When it comes to working with small businesses, I’ve quickly learned that many business owners don’t know what to expect when working with a designer. As a small business owner, we get it. You’re investing in your business and it feels like a risk. Is marketing and advertising worth it? Doesn’t it make sense to try a DIY approach and using Canva rather than shelling out the big bucks?
We’re firm believers that branding and offering phenomenal experiences to your customer changes everything. Much like investments in your space and building your team, branding is the face of your company and isn’t something that you throw together. It is the truest essence of who you are, your company expressed, to the community and the world.
Have we convinced you to go pro? Great, we’re happy we have. Here are 5 Things to Know When Hiring a Designer.
When it comes to designers, look up the standard hourly rate based on experience for your area. You can find this readily available at AIGA and their design salaries survey. Based on years of experience, turnaround time, and cost of living in your region, expect rates to vary.
Many designers have varying pricing structures. We encourage transparency and authenticity when it comes to pricing. It shouldn’t be an awkward conversation. Some contractors will offer an estimate and then a final invoice much like manual labor contractors. Others will offer a flat-rate. A word of caution when it comes to flat rate projects: make sure to read the fine print in contracts. Many have clauses that state if the project or revisions exceed a certain amount an additional charge will occur. Know your budget for branding needs as you review the contract to see if it’s the right fit.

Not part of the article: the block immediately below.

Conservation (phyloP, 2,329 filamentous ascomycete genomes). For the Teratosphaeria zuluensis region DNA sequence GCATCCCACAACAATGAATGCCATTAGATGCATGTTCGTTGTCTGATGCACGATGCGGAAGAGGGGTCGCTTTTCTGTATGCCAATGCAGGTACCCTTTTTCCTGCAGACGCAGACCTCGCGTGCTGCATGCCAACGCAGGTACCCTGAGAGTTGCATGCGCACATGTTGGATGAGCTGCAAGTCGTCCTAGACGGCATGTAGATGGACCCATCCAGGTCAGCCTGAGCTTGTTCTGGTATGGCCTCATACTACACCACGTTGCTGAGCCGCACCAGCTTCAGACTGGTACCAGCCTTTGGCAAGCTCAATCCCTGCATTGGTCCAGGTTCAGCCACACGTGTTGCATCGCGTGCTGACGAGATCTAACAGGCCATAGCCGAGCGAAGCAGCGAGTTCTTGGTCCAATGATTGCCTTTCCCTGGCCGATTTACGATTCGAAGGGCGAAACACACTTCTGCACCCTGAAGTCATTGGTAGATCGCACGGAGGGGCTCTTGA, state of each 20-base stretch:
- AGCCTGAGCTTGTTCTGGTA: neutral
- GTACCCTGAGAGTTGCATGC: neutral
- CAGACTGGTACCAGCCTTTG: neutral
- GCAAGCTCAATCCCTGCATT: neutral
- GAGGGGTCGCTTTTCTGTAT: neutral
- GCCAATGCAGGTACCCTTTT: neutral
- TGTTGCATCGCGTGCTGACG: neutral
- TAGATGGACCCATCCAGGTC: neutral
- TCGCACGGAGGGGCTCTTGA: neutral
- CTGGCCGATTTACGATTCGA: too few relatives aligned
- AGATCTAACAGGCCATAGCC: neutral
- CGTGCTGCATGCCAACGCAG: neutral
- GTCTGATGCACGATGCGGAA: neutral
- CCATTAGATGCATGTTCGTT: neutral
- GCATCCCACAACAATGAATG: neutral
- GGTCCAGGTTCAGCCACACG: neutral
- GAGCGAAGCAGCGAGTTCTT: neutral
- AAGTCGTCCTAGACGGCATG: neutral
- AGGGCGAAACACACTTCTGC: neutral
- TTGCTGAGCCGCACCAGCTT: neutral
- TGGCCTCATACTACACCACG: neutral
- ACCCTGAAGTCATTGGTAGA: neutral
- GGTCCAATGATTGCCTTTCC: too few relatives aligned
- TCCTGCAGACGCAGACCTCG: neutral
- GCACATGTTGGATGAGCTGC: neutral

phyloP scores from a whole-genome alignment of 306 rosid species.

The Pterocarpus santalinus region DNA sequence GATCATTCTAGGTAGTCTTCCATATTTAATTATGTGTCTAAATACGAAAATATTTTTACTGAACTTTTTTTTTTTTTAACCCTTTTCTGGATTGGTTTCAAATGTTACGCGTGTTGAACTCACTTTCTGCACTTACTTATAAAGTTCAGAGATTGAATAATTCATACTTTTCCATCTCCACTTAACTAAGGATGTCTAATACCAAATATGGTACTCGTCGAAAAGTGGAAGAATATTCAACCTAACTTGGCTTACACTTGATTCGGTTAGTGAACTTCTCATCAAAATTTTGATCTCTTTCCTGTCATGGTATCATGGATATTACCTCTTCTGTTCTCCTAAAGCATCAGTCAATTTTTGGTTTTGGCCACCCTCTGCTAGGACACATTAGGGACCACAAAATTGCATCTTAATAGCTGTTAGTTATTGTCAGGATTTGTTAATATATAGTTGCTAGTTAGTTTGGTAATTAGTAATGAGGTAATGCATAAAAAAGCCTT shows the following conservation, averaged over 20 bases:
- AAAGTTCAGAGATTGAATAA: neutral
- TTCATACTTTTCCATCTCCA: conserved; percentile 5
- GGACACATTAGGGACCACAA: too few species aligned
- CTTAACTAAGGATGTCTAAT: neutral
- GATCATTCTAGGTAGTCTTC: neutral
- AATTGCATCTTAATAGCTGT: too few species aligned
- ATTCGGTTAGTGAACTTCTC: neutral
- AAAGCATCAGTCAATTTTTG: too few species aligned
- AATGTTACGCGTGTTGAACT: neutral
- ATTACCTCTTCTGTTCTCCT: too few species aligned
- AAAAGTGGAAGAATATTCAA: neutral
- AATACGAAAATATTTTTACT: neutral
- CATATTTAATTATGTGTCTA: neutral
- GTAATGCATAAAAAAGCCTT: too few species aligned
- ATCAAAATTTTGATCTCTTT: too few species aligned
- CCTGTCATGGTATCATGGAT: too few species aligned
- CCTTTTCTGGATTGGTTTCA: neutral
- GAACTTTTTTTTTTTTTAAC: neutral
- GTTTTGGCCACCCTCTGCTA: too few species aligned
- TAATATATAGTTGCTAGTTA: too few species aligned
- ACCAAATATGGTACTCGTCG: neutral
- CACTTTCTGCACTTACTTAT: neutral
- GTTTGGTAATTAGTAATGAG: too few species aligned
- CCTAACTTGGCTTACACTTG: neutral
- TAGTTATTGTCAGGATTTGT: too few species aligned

Whether it’s a simple logo or a complete identity and collateral build out, know what is included in the services agreement. Ask questions and make sure everything is in writing. This includes rights to design, reproduction, and the timeline of production.
As you go into a meeting, know that you’re working with a freelancer. This means you’re looking to see if they’re the right fit and if you would work well together. Does their rate work with your budget? Are you wanting to get to know them? Are you satisfied with their level of work and representation? If you’ve asked for portfolio access and client list prior to meetings, a designer will most likely educate you on their workflow process, what to expect as you work together, and the needs of your business. Rarely will they treat this as an interview, particularly if there has been correspondence prior to meeting.
As you look to hiring a designer, understand while they may be joining your team of contractors and experts, there’s a distinct difference between the way employees and contractors function. Contractors can work for you on retainer for years and can also only provide a short-term service. Focus on quality of work, respect, and collaboration. These will be the best business relationships that will serve you long term. Employees are paid a salary to show up to specific location and fulfill daily duties. With a contractor, you are paying for a service, not someone to be on call 24/7. This is distinctly different and your expectations should fluctuate accordingly. Look into working with a 1099 and what you can legally expect based on state labor laws. (It is incredibly hard to legally issue 1099s in the state of California to date unless a worker is remote and has minimal deadline expectations.)
We currently have availability for our design and digital marketing services for Spring/Summer. Ready to make the jump? Contact us here.
Have any additional questions about hiring a designer? We’d love to hear from you!